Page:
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An Okinawan Woman's Life

Updated on July 30, 2014

It took many years to finally bring all the missing pieces together. Okinawa, known today as the Hawaii of Asia but her story begins in the days before the famous Battle of Okinawa. The story about an Okinawan woman who led a quiet life that was anything but that.

Okinawa was originally called the Ryukyu Kingdom and was its own nation for many years. That is until China stepped in with the traditional mob scam of offering protection for a cut of the profit, so to speak. Not long afterwards Japan stepped in with more firepower and took control of Okinawa. On a side note: for centuries, Japan and China shared the same kind of animosity for each other the same way England and France did.

World War Two starts up and as events lead to the American forces getting closer to the Okinawa Islands as the Japanese military constructed underground tunnels. Many of the Okinawan civilians began preparing for the coming invasion from the Americans, Japan and millions of insects.

Food was taken by the Japanese soldiers that led to mass starvation. Even people who spoke their native Okinawan language were killed as spies. Many people who did not make it to the natural caves before the battle began died from the constant American bombing. For those that did faced many obstacles. Millions of dangerous bugs inhabited the caves with them. Their bites were so painful that you wished you were dead.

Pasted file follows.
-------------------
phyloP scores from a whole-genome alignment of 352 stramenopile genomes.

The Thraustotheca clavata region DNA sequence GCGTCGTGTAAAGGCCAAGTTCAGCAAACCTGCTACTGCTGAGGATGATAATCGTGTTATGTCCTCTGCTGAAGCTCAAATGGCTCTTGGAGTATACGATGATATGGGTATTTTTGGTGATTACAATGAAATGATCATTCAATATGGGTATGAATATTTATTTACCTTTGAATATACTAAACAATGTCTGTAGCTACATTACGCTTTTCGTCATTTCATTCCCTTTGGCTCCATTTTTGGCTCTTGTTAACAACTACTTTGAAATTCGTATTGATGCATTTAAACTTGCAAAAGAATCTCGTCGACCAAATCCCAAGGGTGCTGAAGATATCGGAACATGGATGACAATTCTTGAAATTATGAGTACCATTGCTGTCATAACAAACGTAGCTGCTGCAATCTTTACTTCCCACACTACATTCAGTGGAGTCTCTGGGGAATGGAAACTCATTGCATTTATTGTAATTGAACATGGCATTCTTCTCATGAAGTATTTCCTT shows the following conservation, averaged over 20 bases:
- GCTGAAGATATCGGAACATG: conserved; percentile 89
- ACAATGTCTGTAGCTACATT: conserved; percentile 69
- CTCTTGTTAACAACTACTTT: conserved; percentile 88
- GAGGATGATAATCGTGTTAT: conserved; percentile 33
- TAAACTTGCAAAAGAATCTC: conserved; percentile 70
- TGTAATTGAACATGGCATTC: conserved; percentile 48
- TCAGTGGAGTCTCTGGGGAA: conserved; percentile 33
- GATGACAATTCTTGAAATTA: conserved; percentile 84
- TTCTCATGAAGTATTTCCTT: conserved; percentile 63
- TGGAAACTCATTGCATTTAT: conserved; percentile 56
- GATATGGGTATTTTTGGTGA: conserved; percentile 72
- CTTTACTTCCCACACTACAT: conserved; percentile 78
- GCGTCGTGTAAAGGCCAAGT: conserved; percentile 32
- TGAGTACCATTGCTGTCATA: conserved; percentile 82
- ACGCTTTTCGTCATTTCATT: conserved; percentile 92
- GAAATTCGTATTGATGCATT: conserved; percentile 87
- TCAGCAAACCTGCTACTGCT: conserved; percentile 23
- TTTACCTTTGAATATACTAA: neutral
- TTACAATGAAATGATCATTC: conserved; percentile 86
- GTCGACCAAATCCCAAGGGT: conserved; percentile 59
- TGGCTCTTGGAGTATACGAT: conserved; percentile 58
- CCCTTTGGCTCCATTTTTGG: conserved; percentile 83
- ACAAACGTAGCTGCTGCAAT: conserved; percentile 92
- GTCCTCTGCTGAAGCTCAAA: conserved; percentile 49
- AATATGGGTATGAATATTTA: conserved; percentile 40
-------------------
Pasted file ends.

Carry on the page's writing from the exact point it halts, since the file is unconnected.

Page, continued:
The military worked the people into a frenzy to commit suicide rather than being captured by the Americans. Many did commit suicide but the Japanese military were responsible for a lot more of their deaths. Kazuko, who was nine at the time, remembers hearing echoes of gun fire inside the caves days before the Americans ever came ashore.

She remembers that the Japanese military was going to provide refreshments for everyone in the cave she was in. But as the US military came onto the island, the Japanese military never showed up. She later learned from her mother that those in the other caves who drank the milk had died.

The US military arrives as all the Okinawans did everything they were told to do. As everyone left the caves, they were shocked to see the landscape of the island. Trees, towns even the terrain was all gone. She said it was like a barren wasteland with so many US military personnel and vehicles everywhere. Ships off in the distance made her think that she would never see her homeland ever again.